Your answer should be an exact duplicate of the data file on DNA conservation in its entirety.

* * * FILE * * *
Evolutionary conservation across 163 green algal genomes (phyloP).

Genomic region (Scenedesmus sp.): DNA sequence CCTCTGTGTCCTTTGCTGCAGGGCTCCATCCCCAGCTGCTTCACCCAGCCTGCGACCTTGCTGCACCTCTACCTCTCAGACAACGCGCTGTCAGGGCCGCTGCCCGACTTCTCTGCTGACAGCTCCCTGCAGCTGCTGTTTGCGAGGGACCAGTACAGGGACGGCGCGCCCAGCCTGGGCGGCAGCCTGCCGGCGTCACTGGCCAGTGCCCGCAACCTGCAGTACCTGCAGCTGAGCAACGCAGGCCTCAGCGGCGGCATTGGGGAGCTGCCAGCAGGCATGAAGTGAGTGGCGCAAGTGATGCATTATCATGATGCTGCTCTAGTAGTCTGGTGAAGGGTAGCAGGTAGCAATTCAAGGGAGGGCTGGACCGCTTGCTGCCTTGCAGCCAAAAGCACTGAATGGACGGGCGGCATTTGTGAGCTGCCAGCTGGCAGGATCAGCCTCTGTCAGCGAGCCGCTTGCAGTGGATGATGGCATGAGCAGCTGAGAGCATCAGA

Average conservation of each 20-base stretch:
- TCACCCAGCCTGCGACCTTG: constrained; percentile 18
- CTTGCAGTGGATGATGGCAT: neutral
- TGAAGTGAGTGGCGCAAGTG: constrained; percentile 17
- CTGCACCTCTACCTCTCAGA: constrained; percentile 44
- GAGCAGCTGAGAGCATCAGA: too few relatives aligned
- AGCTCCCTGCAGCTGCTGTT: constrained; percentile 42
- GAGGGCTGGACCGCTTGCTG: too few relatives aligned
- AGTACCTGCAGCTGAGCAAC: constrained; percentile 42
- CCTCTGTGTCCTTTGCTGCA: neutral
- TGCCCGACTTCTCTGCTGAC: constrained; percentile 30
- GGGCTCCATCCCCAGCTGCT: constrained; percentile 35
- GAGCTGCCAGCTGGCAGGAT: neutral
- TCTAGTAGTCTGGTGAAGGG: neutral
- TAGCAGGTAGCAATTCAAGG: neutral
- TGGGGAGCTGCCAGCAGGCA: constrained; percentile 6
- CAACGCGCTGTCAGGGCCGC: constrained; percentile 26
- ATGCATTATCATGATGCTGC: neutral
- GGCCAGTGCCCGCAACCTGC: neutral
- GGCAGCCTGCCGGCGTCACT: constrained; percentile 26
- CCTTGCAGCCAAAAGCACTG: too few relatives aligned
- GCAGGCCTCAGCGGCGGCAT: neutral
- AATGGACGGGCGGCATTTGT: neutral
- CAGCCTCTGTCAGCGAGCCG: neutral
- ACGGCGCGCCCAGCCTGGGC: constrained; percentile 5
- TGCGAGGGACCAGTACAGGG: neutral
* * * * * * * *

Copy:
Evolutionary conservation across 163 green algal genomes (phyloP).

Genomic region (Scenedesmus sp.): DNA sequence CCTCTGTGTCCTTTGCTGCAGGGCTCCATCCCCAGCTGCTTCACCCAGCCTGCGACCTTGCTGCACCTCTACCTCTCAGACAACGCGCTGTCAGGGCCGCTGCCCGACTTCTCTGCTGACAGCTCCCTGCAGCTGCTGTTTGCGAGGGACCAGTACAGGGACGGCGCGCCCAGCCTGGGCGGCAGCCTGCCGGCGTCACTGGCCAGTGCCCGCAACCTGCAGTACCTGCAGCTGAGCAACGCAGGCCTCAGCGGCGGCATTGGGGAGCTGCCAGCAGGCATGAAGTGAGTGGCGCAAGTGATGCATTATCATGATGCTGCTCTAGTAGTCTGGTGAAGGGTAGCAGGTAGCAATTCAAGGGAGGGCTGGACCGCTTGCTGCCTTGCAGCCAAAAGCACTGAATGGACGGGCGGCATTTGTGAGCTGCCAGCTGGCAGGATCAGCCTCTGTCAGCGAGCCGCTTGCAGTGGATGATGGCATGAGCAGCTGAGAGCATCAGA

Average conservation of each 20-base stretch:
- TCACCCAGCCTGCGACCTTG: constrained; percentile 18
- CTTGCAGTGGATGATGGCAT: neutral
- TGAAGTGAGTGGCGCAAGTG: constrained; percentile 17
- CTGCACCTCTACCTCTCAGA: constrained; percentile 44
- GAGCAGCTGAGAGCATCAGA: too few relatives aligned
- AGCTCCCTGCAGCTGCTGTT: constrained; percentile 42
- GAGGGCTGGACCGCTTGCTG: too few relatives aligned
- AGTACCTGCAGCTGAGCAAC: constrained; percentile 42
- CCTCTGTGTCCTTTGCTGCA: neutral
- TGCCCGACTTCTCTGCTGAC: constrained; percentile 30
- GGGCTCCATCCCCAGCTGCT: constrained; percentile 35
- GAGCTGCCAGCTGGCAGGAT: neutral
- TCTAGTAGTCTGGTGAAGGG: neutral
- TAGCAGGTAGCAATTCAAGG: neutral
- TGGGGAGCTGCCAGCAGGCA: constrained; percentile 6
- CAACGCGCTGTCAGGGCCGC: constrained; percentile 26
- ATGCATTATCATGATGCTGC: neutral
- GGCCAGTGCCCGCAACCTGC: neutral
- GGCAGCCTGCCGGCGTCACT: constrained; percentile 26
- CCTTGCAGCCAAAAGCACTG: too few relatives aligned
- GCAGGCCTCAGCGGCGGCAT: neutral
- AATGGACGGGCGGCATTTGT: neutral
- CAGCCTCTGTCAGCGAGCCG: neutral
- ACGGCGCGCCCAGCCTGGGC: constrained; percentile 5
- TGCGAGGGACCAGTACAGGG: neutral